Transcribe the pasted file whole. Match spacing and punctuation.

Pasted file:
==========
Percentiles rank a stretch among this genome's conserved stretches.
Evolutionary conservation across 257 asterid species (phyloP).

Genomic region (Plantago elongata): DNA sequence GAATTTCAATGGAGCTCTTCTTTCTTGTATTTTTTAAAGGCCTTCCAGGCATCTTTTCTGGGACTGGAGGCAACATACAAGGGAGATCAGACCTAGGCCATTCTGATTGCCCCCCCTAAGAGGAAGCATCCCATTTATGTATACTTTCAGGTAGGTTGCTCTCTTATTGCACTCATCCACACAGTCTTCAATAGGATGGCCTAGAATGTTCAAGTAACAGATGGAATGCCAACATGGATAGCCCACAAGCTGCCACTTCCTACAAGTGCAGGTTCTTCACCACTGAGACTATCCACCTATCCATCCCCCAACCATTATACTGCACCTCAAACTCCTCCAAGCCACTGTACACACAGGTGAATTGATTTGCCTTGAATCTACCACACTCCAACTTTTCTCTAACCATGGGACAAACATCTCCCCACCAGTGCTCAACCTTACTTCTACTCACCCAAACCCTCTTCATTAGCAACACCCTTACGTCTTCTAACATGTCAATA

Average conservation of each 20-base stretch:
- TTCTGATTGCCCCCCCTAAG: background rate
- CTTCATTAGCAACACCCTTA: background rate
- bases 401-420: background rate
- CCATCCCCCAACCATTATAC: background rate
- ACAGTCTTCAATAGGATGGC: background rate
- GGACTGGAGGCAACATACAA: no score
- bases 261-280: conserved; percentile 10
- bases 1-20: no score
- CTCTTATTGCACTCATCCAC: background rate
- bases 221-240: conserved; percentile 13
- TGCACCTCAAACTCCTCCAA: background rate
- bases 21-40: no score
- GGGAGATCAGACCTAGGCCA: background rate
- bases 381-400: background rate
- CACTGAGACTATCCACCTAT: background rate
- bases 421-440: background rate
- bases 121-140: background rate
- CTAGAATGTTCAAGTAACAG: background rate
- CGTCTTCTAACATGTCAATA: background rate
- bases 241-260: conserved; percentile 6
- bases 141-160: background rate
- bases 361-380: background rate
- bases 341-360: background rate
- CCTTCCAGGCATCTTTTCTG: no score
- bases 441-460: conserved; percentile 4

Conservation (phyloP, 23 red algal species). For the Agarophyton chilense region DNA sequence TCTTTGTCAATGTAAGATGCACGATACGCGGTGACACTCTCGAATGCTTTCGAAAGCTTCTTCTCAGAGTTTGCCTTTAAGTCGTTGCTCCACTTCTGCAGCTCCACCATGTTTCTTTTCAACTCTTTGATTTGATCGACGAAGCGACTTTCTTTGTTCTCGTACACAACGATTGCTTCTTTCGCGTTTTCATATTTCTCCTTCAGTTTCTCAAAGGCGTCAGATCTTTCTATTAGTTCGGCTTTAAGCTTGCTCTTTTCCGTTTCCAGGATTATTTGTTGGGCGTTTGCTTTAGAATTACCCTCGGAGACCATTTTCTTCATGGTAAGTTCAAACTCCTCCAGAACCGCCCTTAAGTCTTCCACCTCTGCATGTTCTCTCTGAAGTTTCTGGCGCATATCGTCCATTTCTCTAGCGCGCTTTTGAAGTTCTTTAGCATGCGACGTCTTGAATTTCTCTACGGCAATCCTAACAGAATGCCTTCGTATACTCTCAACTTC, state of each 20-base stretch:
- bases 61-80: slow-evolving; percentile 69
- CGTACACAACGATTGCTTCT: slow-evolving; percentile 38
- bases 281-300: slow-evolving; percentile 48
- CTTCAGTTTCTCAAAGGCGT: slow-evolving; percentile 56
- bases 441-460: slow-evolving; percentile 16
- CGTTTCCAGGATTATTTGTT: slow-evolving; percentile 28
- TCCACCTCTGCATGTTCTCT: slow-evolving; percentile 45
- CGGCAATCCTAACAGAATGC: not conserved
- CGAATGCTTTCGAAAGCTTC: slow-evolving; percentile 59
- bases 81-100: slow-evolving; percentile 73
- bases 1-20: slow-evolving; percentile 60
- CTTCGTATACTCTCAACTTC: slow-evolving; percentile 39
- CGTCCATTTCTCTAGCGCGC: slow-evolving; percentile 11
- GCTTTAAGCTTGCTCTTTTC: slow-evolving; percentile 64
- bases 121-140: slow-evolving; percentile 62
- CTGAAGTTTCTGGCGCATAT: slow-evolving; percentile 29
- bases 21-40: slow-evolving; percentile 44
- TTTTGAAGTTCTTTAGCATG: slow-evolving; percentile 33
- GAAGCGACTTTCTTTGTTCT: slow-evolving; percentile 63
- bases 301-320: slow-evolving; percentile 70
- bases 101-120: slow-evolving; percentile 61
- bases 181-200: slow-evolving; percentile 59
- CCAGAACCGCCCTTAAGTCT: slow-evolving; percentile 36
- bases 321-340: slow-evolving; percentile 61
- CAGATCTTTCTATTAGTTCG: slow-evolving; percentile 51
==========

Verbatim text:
Percentiles rank a stretch among this genome's conserved stretches.
Evolutionary conservation across 257 asterid species (phyloP).

Genomic region (Plantago elongata): DNA sequence GAATTTCAATGGAGCTCTTCTTTCTTGTATTTTTTAAAGGCCTTCCAGGCATCTTTTCTGGGACTGGAGGCAACATACAAGGGAGATCAGACCTAGGCCATTCTGATTGCCCCCCCTAAGAGGAAGCATCCCATTTATGTATACTTTCAGGTAGGTTGCTCTCTTATTGCACTCATCCACACAGTCTTCAATAGGATGGCCTAGAATGTTCAAGTAACAGATGGAATGCCAACATGGATAGCCCACAAGCTGCCACTTCCTACAAGTGCAGGTTCTTCACCACTGAGACTATCCACCTATCCATCCCCCAACCATTATACTGCACCTCAAACTCCTCCAAGCCACTGTACACACAGGTGAATTGATTTGCCTTGAATCTACCACACTCCAACTTTTCTCTAACCATGGGACAAACATCTCCCCACCAGTGCTCAACCTTACTTCTACTCACCCAAACCCTCTTCATTAGCAACACCCTTACGTCTTCTAACATGTCAATA

Average conservation of each 20-base stretch:
- TTCTGATTGCCCCCCCTAAG: background rate
- CTTCATTAGCAACACCCTTA: background rate
- bases 401-420: background rate
- CCATCCCCCAACCATTATAC: background rate
- ACAGTCTTCAATAGGATGGC: background rate
- GGACTGGAGGCAACATACAA: no score
- bases 261-280: conserved; percentile 10
- bases 1-20: no score
- CTCTTATTGCACTCATCCAC: background rate
- bases 221-240: conserved; percentile 13
- TGCACCTCAAACTCCTCCAA: background rate
- bases 21-40: no score
- GGGAGATCAGACCTAGGCCA: background rate
- bases 381-400: background rate
- CACTGAGACTATCCACCTAT: background rate
- bases 421-440: background rate
- bases 121-140: background rate
- CTAGAATGTTCAAGTAACAG: background rate
- CGTCTTCTAACATGTCAATA: background rate
- bases 241-260: conserved; percentile 6
- bases 141-160: background rate
- bases 361-380: background rate
- bases 341-360: background rate
- CCTTCCAGGCATCTTTTCTG: no score
- bases 441-460: conserved; percentile 4

Conservation (phyloP, 23 red algal species). For the Agarophyton chilense region DNA sequence TCTTTGTCAATGTAAGATGCACGATACGCGGTGACACTCTCGAATGCTTTCGAAAGCTTCTTCTCAGAGTTTGCCTTTAAGTCGTTGCTCCACTTCTGCAGCTCCACCATGTTTCTTTTCAACTCTTTGATTTGATCGACGAAGCGACTTTCTTTGTTCTCGTACACAACGATTGCTTCTTTCGCGTTTTCATATTTCTCCTTCAGTTTCTCAAAGGCGTCAGATCTTTCTATTAGTTCGGCTTTAAGCTTGCTCTTTTCCGTTTCCAGGATTATTTGTTGGGCGTTTGCTTTAGAATTACCCTCGGAGACCATTTTCTTCATGGTAAGTTCAAACTCCTCCAGAACCGCCCTTAAGTCTTCCACCTCTGCATGTTCTCTCTGAAGTTTCTGGCGCATATCGTCCATTTCTCTAGCGCGCTTTTGAAGTTCTTTAGCATGCGACGTCTTGAATTTCTCTACGGCAATCCTAACAGAATGCCTTCGTATACTCTCAACTTC, state of each 20-base stretch:
- bases 61-80: slow-evolving; percentile 69
- CGTACACAACGATTGCTTCT: slow-evolving; percentile 38
- bases 281-300: slow-evolving; percentile 48
- CTTCAGTTTCTCAAAGGCGT: slow-evolving; percentile 56
- bases 441-460: slow-evolving; percentile 16
- CGTTTCCAGGATTATTTGTT: slow-evolving; percentile 28
- TCCACCTCTGCATGTTCTCT: slow-evolving; percentile 45
- CGGCAATCCTAACAGAATGC: not conserved
- CGAATGCTTTCGAAAGCTTC: slow-evolving; percentile 59
- bases 81-100: slow-evolving; percentile 73
- bases 1-20: slow-evolving; percentile 60
- CTTCGTATACTCTCAACTTC: slow-evolving; percentile 39
- CGTCCATTTCTCTAGCGCGC: slow-evolving; percentile 11
- GCTTTAAGCTTGCTCTTTTC: slow-evolving; percentile 64
- bases 121-140: slow-evolving; percentile 62
- CTGAAGTTTCTGGCGCATAT: slow-evolving; percentile 29
- bases 21-40: slow-evolving; percentile 44
- TTTTGAAGTTCTTTAGCATG: slow-evolving; percentile 33
- GAAGCGACTTTCTTTGTTCT: slow-evolving; percentile 63
- bases 301-320: slow-evolving; percentile 70
- bases 101-120: slow-evolving; percentile 61
- bases 181-200: slow-evolving; percentile 59
- CCAGAACCGCCCTTAAGTCT: slow-evolving; percentile 36
- bases 321-340: slow-evolving; percentile 61
- CAGATCTTTCTATTAGTTCG: slow-evolving; percentile 51